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Photo: Alex Wong/Getty Images

President Trump's personal lawyer Rudy Giuliani said that the 2016 Trump Tower meeting was "originally for the purpose of getting information about ... [Hillary] Clinton" during an interview Sunday on NBC's "Meet the Press."

Why it matters: Along with Trump's shocking tweet on the subject earlier this month, it marks a huge reversal in the Trump team's narrative about that meeting — as Trump's initial statement said it was primarily about the adoption of Russian children, rather than opposition dirt from a Kremlin-linked lawyer.

More from Giuliani:

  • "That was the original intention of the meeting. It turned out to be a meeting about another subject and it was not pursued at all. And, of course, any meeting with regards to getting information on your opponent is something any candidate’s staff would take. If someone said, I have information about your opponent, you would take that meeting."
  • "All they knew that a woman with a Russian name was going to meet with them, they didn't know she represented the Russian government."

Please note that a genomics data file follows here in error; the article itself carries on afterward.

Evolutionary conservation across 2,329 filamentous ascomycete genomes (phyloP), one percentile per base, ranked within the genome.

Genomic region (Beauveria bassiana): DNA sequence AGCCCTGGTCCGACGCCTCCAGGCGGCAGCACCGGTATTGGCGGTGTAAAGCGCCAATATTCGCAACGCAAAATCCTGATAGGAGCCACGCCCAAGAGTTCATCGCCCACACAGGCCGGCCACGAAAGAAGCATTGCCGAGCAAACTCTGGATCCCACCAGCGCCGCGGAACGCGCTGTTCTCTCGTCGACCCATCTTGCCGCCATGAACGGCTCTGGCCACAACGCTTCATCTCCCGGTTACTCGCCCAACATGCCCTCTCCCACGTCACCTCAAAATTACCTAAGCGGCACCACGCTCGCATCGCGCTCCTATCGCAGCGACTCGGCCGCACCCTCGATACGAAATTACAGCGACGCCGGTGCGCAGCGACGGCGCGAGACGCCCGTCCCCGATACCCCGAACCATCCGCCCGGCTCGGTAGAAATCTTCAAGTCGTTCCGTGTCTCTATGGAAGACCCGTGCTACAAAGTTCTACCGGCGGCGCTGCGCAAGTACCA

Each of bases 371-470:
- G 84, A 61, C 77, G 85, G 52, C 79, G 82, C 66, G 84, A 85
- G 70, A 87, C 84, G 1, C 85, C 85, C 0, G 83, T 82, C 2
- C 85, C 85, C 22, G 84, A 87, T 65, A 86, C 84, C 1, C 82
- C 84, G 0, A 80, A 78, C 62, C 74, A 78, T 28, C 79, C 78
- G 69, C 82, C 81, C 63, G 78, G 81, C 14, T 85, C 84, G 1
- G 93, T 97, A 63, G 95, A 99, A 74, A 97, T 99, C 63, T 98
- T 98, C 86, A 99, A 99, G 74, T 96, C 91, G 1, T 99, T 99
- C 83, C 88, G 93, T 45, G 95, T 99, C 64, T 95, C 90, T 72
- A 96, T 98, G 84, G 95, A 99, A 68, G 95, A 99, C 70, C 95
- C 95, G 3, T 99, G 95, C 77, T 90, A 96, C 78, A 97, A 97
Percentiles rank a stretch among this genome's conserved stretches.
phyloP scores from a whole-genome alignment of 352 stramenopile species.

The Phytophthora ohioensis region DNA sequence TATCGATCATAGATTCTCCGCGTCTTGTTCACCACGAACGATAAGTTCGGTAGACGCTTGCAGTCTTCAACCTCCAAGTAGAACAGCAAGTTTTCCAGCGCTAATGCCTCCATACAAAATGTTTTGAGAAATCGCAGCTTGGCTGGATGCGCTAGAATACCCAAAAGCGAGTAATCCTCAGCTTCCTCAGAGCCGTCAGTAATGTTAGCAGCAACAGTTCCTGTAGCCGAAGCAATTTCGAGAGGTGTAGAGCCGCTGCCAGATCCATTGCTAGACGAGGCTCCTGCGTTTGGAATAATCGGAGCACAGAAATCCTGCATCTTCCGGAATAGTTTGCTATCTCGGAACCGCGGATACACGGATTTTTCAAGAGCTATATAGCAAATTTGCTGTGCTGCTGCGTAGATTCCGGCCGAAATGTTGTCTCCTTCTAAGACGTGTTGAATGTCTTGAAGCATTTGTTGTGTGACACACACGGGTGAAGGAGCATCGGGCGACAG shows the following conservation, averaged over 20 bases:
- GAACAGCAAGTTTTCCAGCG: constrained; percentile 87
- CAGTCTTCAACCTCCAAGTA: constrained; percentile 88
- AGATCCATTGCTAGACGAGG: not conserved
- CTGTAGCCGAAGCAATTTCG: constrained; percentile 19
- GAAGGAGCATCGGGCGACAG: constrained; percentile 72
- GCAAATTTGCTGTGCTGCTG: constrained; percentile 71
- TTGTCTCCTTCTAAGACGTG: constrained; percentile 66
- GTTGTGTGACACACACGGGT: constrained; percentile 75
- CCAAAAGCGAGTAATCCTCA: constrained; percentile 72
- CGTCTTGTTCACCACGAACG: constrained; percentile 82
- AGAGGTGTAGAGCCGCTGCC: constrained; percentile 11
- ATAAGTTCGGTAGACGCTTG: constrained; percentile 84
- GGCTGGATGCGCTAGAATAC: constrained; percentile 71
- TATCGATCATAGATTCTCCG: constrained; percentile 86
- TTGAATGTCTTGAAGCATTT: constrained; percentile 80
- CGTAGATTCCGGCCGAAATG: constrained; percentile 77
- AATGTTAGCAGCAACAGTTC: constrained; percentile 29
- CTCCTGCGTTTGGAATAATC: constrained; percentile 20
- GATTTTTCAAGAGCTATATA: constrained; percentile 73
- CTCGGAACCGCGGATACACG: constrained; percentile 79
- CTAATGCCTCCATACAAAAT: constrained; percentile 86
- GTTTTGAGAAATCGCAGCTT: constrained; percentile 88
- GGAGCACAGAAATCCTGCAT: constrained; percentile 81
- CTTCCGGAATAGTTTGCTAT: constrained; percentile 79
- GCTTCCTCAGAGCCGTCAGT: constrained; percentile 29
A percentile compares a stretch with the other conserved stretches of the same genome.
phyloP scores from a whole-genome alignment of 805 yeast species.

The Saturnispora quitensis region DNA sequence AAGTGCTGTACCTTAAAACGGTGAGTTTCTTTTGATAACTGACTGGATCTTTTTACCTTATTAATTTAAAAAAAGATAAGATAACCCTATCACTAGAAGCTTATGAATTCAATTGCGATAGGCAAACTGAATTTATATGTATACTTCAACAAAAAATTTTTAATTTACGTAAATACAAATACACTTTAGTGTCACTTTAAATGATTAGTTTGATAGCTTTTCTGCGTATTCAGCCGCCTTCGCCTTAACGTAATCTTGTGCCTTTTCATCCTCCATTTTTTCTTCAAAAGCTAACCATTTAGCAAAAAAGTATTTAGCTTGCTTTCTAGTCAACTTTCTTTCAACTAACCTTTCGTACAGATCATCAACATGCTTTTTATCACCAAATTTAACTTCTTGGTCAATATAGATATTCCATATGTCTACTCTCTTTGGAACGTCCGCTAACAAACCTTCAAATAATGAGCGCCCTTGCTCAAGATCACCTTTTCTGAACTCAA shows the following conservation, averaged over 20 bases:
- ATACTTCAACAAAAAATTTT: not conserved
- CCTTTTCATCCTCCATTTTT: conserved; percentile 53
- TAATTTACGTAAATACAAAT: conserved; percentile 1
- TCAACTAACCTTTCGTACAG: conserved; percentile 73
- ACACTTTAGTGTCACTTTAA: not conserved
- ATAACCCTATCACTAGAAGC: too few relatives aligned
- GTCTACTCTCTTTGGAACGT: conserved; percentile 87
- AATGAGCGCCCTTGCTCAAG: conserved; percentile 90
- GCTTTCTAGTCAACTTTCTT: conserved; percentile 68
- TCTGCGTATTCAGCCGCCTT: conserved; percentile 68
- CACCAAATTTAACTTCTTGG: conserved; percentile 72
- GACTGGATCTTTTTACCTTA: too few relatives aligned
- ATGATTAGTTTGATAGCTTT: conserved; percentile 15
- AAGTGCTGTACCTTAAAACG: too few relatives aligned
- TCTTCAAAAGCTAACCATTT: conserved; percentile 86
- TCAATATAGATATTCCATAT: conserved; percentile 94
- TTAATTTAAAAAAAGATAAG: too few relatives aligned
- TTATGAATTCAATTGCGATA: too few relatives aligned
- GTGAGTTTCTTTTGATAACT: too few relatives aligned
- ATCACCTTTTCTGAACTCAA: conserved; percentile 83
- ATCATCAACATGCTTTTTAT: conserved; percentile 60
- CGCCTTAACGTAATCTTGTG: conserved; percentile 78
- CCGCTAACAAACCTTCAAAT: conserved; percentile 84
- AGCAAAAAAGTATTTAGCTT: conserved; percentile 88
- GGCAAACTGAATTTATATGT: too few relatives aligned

Reality check: Getting opposition information that potentially comes from a foreign government isn't a normal action during a presidential campaign. And the initial email sent to Donald Trump Jr. from Rob Goldstone that set the meeting into motion said it was meant as "part of Russia and its government's support for Mr. Trump."

Go deeper

Wall Street wonders how bad it has to get

Illustration: Aïda Amer/Axios

Wall Street is working out how bad the economy will have to get for Congress to feel motivated to move on economic support.

Why it matters: A pre-Thanksgiving data dump showed more evidence of a floundering economic recovery. But the slow drip of crumbling economic data may not be enough to push Washington past a gridlock to halt the economic backslide.

2 hours ago - Health

Moderna to file for FDA emergency use authorization for COVID-19 vaccine

Photo illustration by STR/NurPhoto via Getty Images

Moderna announced that it plans to file with the FDA Monday for an emergency use authorization for its coronavirus vaccine, which the company said has an efficacy rate of 94.1%.

Why it matters: Moderna will become the second company to file for a vaccine EUA after Pfizer did the same earlier this month, potentially paving the way for the U.S. to have two COVID-19 vaccines in distribution by the end of the year. The company said its vaccine has a 100% efficacy rate against severe COVID cases.

The social media addiction bubble

Illustration: Annelise Capossela/Axios

Right now, everyone from Senate leaders to the makers of Netflix's popular "Social Dilemma" is promoting the idea that Facebook is addictive.

Yes, but: Human beings have raised fears about the addictive nature of every new media technology since the 18th century brought us the novel, yet the species has always seemed to recover its balance once the initial infatuation wears off.